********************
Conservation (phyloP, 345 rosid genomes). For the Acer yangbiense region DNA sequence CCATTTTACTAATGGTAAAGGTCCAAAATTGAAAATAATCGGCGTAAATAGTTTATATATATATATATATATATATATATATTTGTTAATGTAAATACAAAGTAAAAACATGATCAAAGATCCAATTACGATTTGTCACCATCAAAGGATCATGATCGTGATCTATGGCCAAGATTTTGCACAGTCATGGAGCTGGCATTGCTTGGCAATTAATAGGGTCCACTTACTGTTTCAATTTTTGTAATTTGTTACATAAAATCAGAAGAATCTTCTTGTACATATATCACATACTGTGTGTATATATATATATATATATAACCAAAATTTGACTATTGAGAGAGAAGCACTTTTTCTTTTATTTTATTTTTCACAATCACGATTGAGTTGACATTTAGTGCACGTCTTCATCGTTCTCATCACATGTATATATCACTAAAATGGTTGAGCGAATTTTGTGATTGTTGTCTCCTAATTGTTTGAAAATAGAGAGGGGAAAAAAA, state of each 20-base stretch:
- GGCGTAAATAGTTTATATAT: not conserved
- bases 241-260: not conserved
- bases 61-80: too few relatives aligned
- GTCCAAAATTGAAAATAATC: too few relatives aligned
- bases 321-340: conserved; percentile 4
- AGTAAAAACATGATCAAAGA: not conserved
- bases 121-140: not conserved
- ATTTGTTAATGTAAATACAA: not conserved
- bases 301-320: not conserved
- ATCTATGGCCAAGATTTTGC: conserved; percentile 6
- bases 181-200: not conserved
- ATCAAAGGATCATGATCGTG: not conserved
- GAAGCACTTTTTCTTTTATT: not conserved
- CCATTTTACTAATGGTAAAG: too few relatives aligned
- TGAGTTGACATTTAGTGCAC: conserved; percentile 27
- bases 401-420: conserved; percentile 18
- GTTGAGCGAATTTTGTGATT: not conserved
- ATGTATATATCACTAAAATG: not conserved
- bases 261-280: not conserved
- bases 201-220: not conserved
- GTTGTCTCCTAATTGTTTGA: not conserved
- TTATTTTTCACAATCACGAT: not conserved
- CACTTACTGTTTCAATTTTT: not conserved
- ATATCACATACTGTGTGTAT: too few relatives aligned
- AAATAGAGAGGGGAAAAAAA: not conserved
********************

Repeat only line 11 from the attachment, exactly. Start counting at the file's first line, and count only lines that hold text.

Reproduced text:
- ATCTATGGCCAAGATTTTGC: conserved; percentile 6